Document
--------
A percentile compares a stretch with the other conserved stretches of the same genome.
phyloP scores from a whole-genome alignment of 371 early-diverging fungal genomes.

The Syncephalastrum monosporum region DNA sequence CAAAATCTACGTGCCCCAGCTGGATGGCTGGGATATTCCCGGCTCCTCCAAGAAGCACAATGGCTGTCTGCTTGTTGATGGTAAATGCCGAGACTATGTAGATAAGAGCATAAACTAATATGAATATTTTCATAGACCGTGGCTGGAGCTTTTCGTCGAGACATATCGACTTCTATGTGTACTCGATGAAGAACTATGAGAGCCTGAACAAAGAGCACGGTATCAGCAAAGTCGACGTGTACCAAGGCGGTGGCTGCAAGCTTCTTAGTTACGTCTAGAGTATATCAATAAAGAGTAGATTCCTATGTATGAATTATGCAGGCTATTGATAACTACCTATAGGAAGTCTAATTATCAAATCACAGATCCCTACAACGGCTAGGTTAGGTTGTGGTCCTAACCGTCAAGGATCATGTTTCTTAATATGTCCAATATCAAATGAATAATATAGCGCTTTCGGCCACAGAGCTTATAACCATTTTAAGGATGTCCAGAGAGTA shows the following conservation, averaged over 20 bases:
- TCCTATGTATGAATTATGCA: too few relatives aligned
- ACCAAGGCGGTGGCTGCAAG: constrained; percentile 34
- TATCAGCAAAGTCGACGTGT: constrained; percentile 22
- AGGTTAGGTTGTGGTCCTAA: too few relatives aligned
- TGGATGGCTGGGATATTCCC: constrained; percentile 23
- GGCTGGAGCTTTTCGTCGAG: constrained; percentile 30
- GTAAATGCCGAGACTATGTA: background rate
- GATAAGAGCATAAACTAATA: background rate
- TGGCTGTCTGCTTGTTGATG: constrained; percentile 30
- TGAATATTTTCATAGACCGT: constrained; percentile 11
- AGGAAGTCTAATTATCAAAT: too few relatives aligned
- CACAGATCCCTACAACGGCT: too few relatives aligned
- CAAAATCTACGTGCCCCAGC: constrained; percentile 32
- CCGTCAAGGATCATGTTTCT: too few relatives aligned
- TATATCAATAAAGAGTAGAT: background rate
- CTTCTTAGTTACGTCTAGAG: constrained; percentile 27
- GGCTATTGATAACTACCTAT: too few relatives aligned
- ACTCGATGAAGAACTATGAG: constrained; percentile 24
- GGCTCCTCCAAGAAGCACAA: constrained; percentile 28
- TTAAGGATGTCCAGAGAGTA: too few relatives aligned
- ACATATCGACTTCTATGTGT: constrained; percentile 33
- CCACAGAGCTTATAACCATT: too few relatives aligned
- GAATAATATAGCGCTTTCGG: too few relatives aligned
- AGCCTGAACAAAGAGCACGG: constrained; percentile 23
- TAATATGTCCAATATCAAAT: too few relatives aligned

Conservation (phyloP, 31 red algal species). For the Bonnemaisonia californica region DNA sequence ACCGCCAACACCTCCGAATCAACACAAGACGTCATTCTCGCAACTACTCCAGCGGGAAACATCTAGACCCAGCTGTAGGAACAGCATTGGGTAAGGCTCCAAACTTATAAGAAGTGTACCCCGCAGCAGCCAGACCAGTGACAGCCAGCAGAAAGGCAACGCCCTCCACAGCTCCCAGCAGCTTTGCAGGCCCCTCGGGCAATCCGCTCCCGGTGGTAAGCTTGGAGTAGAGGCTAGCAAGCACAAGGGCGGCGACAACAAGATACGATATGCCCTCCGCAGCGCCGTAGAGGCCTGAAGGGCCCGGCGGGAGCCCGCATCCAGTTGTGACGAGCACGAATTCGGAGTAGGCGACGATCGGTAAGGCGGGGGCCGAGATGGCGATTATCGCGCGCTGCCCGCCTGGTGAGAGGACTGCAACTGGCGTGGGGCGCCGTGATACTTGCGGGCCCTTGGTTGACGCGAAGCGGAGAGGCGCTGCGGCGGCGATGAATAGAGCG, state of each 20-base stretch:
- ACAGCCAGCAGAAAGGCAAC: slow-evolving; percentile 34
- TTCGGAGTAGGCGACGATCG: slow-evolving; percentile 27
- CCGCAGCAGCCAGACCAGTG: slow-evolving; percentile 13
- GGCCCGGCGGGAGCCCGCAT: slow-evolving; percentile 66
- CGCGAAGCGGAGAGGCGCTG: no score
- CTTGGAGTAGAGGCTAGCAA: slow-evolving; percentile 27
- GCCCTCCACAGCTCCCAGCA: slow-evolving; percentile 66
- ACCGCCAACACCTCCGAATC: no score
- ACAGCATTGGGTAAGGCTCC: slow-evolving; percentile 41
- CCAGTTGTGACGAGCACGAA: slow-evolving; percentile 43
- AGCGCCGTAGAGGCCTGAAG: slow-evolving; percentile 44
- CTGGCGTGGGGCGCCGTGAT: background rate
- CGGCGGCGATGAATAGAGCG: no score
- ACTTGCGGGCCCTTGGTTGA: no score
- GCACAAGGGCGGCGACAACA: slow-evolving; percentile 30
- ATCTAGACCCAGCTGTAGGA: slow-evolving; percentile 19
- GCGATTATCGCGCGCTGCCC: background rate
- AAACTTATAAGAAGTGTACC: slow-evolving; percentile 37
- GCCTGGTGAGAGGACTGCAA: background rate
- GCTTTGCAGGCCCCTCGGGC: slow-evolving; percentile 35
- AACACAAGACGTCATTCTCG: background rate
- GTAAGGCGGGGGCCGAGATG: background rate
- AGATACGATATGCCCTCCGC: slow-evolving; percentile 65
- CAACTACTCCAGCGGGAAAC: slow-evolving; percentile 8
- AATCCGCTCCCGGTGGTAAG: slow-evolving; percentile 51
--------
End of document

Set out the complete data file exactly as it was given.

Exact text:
A percentile compares a stretch with the other conserved stretches of the same genome.
phyloP scores from a whole-genome alignment of 371 early-diverging fungal genomes.

The Syncephalastrum monosporum region DNA sequence CAAAATCTACGTGCCCCAGCTGGATGGCTGGGATATTCCCGGCTCCTCCAAGAAGCACAATGGCTGTCTGCTTGTTGATGGTAAATGCCGAGACTATGTAGATAAGAGCATAAACTAATATGAATATTTTCATAGACCGTGGCTGGAGCTTTTCGTCGAGACATATCGACTTCTATGTGTACTCGATGAAGAACTATGAGAGCCTGAACAAAGAGCACGGTATCAGCAAAGTCGACGTGTACCAAGGCGGTGGCTGCAAGCTTCTTAGTTACGTCTAGAGTATATCAATAAAGAGTAGATTCCTATGTATGAATTATGCAGGCTATTGATAACTACCTATAGGAAGTCTAATTATCAAATCACAGATCCCTACAACGGCTAGGTTAGGTTGTGGTCCTAACCGTCAAGGATCATGTTTCTTAATATGTCCAATATCAAATGAATAATATAGCGCTTTCGGCCACAGAGCTTATAACCATTTTAAGGATGTCCAGAGAGTA shows the following conservation, averaged over 20 bases:
- TCCTATGTATGAATTATGCA: too few relatives aligned
- ACCAAGGCGGTGGCTGCAAG: constrained; percentile 34
- TATCAGCAAAGTCGACGTGT: constrained; percentile 22
- AGGTTAGGTTGTGGTCCTAA: too few relatives aligned
- TGGATGGCTGGGATATTCCC: constrained; percentile 23
- GGCTGGAGCTTTTCGTCGAG: constrained; percentile 30
- GTAAATGCCGAGACTATGTA: background rate
- GATAAGAGCATAAACTAATA: background rate
- TGGCTGTCTGCTTGTTGATG: constrained; percentile 30
- TGAATATTTTCATAGACCGT: constrained; percentile 11
- AGGAAGTCTAATTATCAAAT: too few relatives aligned
- CACAGATCCCTACAACGGCT: too few relatives aligned
- CAAAATCTACGTGCCCCAGC: constrained; percentile 32
- CCGTCAAGGATCATGTTTCT: too few relatives aligned
- TATATCAATAAAGAGTAGAT: background rate
- CTTCTTAGTTACGTCTAGAG: constrained; percentile 27
- GGCTATTGATAACTACCTAT: too few relatives aligned
- ACTCGATGAAGAACTATGAG: constrained; percentile 24
- GGCTCCTCCAAGAAGCACAA: constrained; percentile 28
- TTAAGGATGTCCAGAGAGTA: too few relatives aligned
- ACATATCGACTTCTATGTGT: constrained; percentile 33
- CCACAGAGCTTATAACCATT: too few relatives aligned
- GAATAATATAGCGCTTTCGG: too few relatives aligned
- AGCCTGAACAAAGAGCACGG: constrained; percentile 23
- TAATATGTCCAATATCAAAT: too few relatives aligned

Conservation (phyloP, 31 red algal species). For the Bonnemaisonia californica region DNA sequence ACCGCCAACACCTCCGAATCAACACAAGACGTCATTCTCGCAACTACTCCAGCGGGAAACATCTAGACCCAGCTGTAGGAACAGCATTGGGTAAGGCTCCAAACTTATAAGAAGTGTACCCCGCAGCAGCCAGACCAGTGACAGCCAGCAGAAAGGCAACGCCCTCCACAGCTCCCAGCAGCTTTGCAGGCCCCTCGGGCAATCCGCTCCCGGTGGTAAGCTTGGAGTAGAGGCTAGCAAGCACAAGGGCGGCGACAACAAGATACGATATGCCCTCCGCAGCGCCGTAGAGGCCTGAAGGGCCCGGCGGGAGCCCGCATCCAGTTGTGACGAGCACGAATTCGGAGTAGGCGACGATCGGTAAGGCGGGGGCCGAGATGGCGATTATCGCGCGCTGCCCGCCTGGTGAGAGGACTGCAACTGGCGTGGGGCGCCGTGATACTTGCGGGCCCTTGGTTGACGCGAAGCGGAGAGGCGCTGCGGCGGCGATGAATAGAGCG, state of each 20-base stretch:
- ACAGCCAGCAGAAAGGCAAC: slow-evolving; percentile 34
- TTCGGAGTAGGCGACGATCG: slow-evolving; percentile 27
- CCGCAGCAGCCAGACCAGTG: slow-evolving; percentile 13
- GGCCCGGCGGGAGCCCGCAT: slow-evolving; percentile 66
- CGCGAAGCGGAGAGGCGCTG: no score
- CTTGGAGTAGAGGCTAGCAA: slow-evolving; percentile 27
- GCCCTCCACAGCTCCCAGCA: slow-evolving; percentile 66
- ACCGCCAACACCTCCGAATC: no score
- ACAGCATTGGGTAAGGCTCC: slow-evolving; percentile 41
- CCAGTTGTGACGAGCACGAA: slow-evolving; percentile 43
- AGCGCCGTAGAGGCCTGAAG: slow-evolving; percentile 44
- CTGGCGTGGGGCGCCGTGAT: background rate
- CGGCGGCGATGAATAGAGCG: no score
- ACTTGCGGGCCCTTGGTTGA: no score
- GCACAAGGGCGGCGACAACA: slow-evolving; percentile 30
- ATCTAGACCCAGCTGTAGGA: slow-evolving; percentile 19
- GCGATTATCGCGCGCTGCCC: background rate
- AAACTTATAAGAAGTGTACC: slow-evolving; percentile 37
- GCCTGGTGAGAGGACTGCAA: background rate
- GCTTTGCAGGCCCCTCGGGC: slow-evolving; percentile 35
- AACACAAGACGTCATTCTCG: background rate
- GTAAGGCGGGGGCCGAGATG: background rate
- AGATACGATATGCCCTCCGC: slow-evolving; percentile 65
- CAACTACTCCAGCGGGAAAC: slow-evolving; percentile 8
- AATCCGCTCCCGGTGGTAAG: slow-evolving; percentile 51